Erling Kagge: Man has always been scared of silence. And the reason of course is because in the silence you meet yourself while in the noise you live through other people. Noise will always be the easiest option and to search for silence, and discover silence is the difficult option.
Bilal Qureshi: The book Silence got me thinking about the geography of noise. It’s definitely pretty loud in my neighborhood in Washington D.C. I had lived recently in India, in Delhi, where the noise levels were next level. And when I started thinking about when I had last remembered what silence felt like or what it had meant, I think about myself in Berlin, Germany. I had been there for a year on a fellowship in 2011/2012, and all I remember about the city is how quiet it seemed to be many days of the week and many hours of the day. [pause] I remember the large windows in my small Berlin apartment that sealed all noise out. [window opening] The bird songs in the forest nearby that you could hear every morning when you went for a walk. [ambient sound of forest] Long silent bike rides [biking noise] and people quietly reading their newspapers in lakeside cafes with no accompanying soundtrack. It was in Germany when I first heard the English-word ‘Quietude’ – the blend of quiet and solitude I think I’ve increasingly been yearning for again. So I decided to go back to Berlin this summer in search of ‘Quietude’. [church bells] It’s Sunday. It’s the day of silence here. Minimal noise and sound is allowed. Shops are closed. Berlin’s trains glide past me… speeding across an expansive city of villages where families are taking their day off, spending it in parks or at home, away from shopping centers and busy task-lists. [ambience train] If you step away from the streets of any Berlin neighborhood, you easily walk into an apartment complex that has an inner courtyard. They’re known as ‘Hinterhofs’. They’re spaces that separate the street from private spaces, and that’s how the quiet begins. [courtyard silence] The apartment I’ve rented for the summer has a large courtyard, and I have a tiny space in the very, very back. There are towering trees that stretch seven floors into the air creating a canopy of shade and silence just a few blocks from some of the busiest and famous clubs in the city. [sirens of train doors closing]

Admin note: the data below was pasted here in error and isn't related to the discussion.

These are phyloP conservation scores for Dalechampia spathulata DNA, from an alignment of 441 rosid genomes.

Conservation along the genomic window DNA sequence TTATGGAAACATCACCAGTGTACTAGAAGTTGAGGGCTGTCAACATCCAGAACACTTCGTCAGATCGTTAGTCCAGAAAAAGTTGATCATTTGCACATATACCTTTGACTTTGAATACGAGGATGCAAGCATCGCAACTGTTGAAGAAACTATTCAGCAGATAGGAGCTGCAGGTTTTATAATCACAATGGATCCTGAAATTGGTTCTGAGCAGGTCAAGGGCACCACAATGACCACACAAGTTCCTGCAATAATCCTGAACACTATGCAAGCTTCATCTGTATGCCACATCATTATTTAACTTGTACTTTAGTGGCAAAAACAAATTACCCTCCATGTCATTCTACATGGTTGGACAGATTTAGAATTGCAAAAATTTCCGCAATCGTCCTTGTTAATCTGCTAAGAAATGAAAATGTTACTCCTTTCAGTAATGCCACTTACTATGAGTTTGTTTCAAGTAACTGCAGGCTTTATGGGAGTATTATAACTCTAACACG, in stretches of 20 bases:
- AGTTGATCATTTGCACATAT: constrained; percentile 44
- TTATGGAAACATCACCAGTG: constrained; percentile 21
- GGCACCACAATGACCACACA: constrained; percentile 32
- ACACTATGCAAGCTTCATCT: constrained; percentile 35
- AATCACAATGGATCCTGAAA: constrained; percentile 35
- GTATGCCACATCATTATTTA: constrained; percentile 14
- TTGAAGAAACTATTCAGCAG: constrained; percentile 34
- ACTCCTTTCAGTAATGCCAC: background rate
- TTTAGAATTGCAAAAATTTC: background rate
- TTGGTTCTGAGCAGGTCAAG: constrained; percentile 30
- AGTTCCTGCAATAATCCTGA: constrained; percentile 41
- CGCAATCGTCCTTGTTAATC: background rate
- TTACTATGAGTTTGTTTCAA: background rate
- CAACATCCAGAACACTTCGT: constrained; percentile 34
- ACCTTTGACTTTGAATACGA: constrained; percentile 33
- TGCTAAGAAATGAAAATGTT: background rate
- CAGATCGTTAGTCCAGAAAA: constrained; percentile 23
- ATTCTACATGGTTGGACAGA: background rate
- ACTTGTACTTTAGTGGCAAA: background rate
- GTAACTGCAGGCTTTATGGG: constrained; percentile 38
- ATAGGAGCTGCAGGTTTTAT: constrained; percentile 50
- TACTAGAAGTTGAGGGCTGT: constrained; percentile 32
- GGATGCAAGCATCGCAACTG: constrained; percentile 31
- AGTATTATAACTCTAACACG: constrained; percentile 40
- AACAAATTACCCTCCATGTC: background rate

Bilal Qureshi: The next day I leave Kreuzberg for suburban West Berlin. [train engine sound] Past the street musicians and all the various metro stations I have to go through… [U-Bahn street music] I am traveling to meet a fellow American who has lived in Berlin for years. His name is Alex Marashian. He’s a writer, a musician, a creative, an advertising executive. But above all, he’s a walker, and he’s made it his practice to spend every day walking across the city.